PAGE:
I bet you werent expecting to read about sea cucumbers when clicking on a hormone blog, did you? Surprise! That is what this article is all about...sort of. Actually, well be exploring the ancient origins of our endocrine system and its evolutionary history which just so happens to be traced back to sea cucumbers. Neat, huh? Lets begin on our journey through time
Proteins Essential for Reproduction, Metabolism and Immunity Traced Back to Sea Cucumbers
We love to study evolution and understand how we got to where we are today in terms of our genetics, our technology, our cultural history, etc. Scientists from the Marine Science and Technology College in China decided to pursue a study investigating the evolutionary history of our endocrine (hormone) system. They found that a key set of proteins that aid in hormone regulation and are necessary for many, many essential functions in humans as well as other vertebrates have origins that can be traced back to more primitive creatures: sea cucumbers. Who would have thought?
The group of proteins that they focused on are part of a system called the kisspeptin system. The kisspeptin system controls hormones that are released by the three main endocrine glands of the human body: the hypothalamus, the pituitary gland and the sex organs of both men (testicles) and women (ovaries). These three endocrine glands regulate major processes including reproduction, the immune system, metabolism and more. Lets delve into these organs a bit further
The Basics of the Endocrine System
The endocrine, or hormone system, is a collection of glands or organs that produce hormones. There are other glands involved besides the three previously mentioned, including the thyroid gland and adrenal glands. The word endocrine is derived from the Greek words endo, which means within and crinis which means to secrete. Basically, a gland selectively uptakes materials from the blood, processes them and secretes a finished biochemical product (hormone, protein, enzyme) for use in other areas of the body. Our endocrine system is so important because it acts on almost every organ and cell in our bodies.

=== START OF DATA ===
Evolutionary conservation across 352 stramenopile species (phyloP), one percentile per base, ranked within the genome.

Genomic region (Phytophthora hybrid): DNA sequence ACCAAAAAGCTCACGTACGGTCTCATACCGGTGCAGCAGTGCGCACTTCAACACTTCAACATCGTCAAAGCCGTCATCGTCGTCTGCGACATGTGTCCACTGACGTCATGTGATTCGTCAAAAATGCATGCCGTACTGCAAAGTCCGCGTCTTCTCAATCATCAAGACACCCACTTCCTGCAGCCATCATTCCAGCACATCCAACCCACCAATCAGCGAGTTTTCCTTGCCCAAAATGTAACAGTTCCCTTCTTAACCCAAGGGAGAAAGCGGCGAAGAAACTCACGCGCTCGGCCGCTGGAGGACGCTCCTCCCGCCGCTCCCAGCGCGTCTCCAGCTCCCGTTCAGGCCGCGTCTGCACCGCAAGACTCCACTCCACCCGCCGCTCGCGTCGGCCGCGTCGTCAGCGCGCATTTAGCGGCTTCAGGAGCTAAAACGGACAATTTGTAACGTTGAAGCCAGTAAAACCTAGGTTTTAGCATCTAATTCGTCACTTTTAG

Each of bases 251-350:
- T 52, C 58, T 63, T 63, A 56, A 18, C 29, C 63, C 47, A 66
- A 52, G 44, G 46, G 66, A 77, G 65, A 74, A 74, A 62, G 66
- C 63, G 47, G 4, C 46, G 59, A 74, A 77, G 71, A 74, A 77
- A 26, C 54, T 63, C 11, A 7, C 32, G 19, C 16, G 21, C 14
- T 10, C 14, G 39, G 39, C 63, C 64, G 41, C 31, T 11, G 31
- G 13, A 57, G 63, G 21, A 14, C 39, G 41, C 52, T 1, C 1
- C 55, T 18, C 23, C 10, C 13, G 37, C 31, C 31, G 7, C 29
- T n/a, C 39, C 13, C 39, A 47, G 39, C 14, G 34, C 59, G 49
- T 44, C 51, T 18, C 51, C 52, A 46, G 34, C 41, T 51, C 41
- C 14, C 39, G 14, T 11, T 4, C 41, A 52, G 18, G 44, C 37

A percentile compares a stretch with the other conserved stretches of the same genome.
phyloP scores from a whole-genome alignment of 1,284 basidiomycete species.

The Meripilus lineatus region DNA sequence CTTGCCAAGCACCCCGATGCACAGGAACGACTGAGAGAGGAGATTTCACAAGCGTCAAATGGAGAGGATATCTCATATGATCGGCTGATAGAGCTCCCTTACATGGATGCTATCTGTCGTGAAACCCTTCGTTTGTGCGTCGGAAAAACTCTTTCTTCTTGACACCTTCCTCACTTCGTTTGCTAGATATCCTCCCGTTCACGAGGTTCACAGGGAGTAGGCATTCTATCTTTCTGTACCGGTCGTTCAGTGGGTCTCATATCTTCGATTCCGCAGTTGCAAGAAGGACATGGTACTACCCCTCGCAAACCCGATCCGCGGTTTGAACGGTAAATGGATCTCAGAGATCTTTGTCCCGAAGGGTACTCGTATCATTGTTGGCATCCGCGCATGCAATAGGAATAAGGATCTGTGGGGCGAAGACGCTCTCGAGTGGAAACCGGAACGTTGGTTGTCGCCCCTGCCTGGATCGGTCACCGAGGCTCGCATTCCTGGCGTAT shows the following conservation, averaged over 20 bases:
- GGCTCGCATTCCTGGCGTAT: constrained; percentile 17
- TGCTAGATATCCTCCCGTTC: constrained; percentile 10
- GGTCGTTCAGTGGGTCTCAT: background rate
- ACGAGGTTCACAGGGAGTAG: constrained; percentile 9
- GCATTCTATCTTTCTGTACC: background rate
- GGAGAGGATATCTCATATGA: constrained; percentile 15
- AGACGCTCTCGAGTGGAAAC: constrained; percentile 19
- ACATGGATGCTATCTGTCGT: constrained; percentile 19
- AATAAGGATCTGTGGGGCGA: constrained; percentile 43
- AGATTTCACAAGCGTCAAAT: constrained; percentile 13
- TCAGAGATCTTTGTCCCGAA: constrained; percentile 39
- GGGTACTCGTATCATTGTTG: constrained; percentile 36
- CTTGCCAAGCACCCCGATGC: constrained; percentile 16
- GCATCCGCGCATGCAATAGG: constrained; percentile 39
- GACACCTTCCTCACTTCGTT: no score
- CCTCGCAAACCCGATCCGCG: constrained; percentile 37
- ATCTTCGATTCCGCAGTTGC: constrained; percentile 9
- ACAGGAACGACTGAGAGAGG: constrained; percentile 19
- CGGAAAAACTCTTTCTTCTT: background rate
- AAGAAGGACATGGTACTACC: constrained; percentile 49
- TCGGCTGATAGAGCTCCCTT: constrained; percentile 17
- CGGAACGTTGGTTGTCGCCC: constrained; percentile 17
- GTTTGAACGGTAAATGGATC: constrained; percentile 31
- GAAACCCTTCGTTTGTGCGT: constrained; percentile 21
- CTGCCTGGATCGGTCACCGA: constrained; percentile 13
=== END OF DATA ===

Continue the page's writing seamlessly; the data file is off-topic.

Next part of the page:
Each type of hormone, such as growth hormone or estrogen, circulates through the bloodstream to targeted organs and tissues. Once the hormone reaches its destination, it will begin a chain reaction within the cell such as the production of sperm or the breakdown of fat for energy use. Basically, hormones is what keeps our bodies running efficiently, or running at all, really.
Hypothalamus: The hypothalamus is a small section in the center of the brain with the main role of keeping the body and/or endocrine system in homeostasis (or balance) as much as possible. Quite the job!
The hypothalamus is basically the connector between the endocrine system and the nervous system. Because of this connection, it plays a part in functions such as body temperature, appetite/hunger, emotions, sleep, blood pressure, balance of bodily fluids, etc. As different parts of the body send signals to the brain, they are telling the hypothalamus about any unbalanced factors that need to be fixed. For example, if the internal temperature is too high, the hypothalamus tells the body to start sweating.
Pituitary Gland: The pituitary gland actually sits underneath the brain, at the base of the skull in a bony hollow, connected to the hypothalamus and is considered the master gland. Even though it is the master gland, regulates several vital functions and controls the activity of other glands, it is only the size of a pea. The anterior portion is connected to the brain by blood vessels and the posterior portion is actually a part of the brain and secretes hormones directly into the bloodstream.